Submitted By simongmx
THE LOSS OF THE CREATURE
Every explorer names his island Formosa, beautiful. To him it is beautiful because, being first, he has access to it and can see it for what it is. But to no one else is it ever as beautiful--except the rare man who manages to recover it, who knows that it has to be recovered.
Garcia Lopez de Cardenas discovered the Grand Canyon and was amazed at the sight. It can be imagined: One crosses miles of desert, breaks through the mesquite, and there it is at one's feet. Later the government set the place aside as a national park, hoping to pass along to millions the experience of Cardenas. Does not one see the same sight from the Bright Angel Lodge that Cardenas saw?
The assumption is that the Grand Canyon is a remarkably interesting and beautiful place and that if it had a certain value P for Cardenas, the same value P may be transmitted to any number of sightseers--just as Banting's discovery of insulin can be transmitted to any number of diabetics. A counterinfluence is at work, however, and it would be nearer the truth to say that if the place is seen by a million sightseers, a single sightseer does not receive value P but a millionth part of value P.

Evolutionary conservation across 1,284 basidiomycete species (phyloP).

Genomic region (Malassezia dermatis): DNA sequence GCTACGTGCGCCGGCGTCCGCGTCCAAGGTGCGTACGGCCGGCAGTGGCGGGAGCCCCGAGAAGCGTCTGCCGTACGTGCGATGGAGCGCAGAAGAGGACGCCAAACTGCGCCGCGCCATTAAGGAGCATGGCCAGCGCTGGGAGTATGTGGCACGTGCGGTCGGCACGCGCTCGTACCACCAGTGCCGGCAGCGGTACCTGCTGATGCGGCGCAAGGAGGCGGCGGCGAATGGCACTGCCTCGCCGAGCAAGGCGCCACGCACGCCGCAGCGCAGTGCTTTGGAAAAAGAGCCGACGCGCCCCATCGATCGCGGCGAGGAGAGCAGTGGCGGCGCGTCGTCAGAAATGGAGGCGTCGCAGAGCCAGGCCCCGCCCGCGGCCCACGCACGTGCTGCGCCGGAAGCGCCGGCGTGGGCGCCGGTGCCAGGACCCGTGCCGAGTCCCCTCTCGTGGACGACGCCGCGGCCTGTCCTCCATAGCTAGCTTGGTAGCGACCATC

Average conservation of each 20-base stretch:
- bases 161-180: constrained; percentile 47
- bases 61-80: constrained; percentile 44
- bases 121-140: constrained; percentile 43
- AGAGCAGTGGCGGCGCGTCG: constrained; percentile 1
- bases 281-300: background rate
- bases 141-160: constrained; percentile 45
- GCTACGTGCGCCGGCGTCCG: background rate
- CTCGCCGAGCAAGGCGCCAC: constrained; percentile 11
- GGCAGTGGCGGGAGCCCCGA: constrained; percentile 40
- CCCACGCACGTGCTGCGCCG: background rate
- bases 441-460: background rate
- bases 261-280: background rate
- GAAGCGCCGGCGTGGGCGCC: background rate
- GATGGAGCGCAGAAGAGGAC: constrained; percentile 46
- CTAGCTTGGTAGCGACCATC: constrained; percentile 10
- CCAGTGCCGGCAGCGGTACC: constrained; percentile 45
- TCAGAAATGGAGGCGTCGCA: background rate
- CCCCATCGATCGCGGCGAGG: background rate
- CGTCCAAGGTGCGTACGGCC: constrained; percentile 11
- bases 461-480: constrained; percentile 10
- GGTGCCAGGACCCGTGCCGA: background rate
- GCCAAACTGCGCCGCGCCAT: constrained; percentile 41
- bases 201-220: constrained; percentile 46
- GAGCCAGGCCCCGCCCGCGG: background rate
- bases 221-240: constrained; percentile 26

It is assumed that since the Grand Canyon has the fixed interest value P, tours can be organized for any number of people. A man in Boston decides to spend his vacation at the Grand Canyon. He visits his travel bureau, looks at the folder, signs up for a two-week tour. He and his family take the tour, see the Grand Canyon, and return to Boston. May we say that this man has seen the Grand Canyon? Possibly he has. But it is more likely that what he has done is the one sure way not to see the canyon.
Why is it almost impossible to gaze directly at the Grand Canyon, under these circumstances and see it for what it is--as one picks up a strange object from one's back yard…...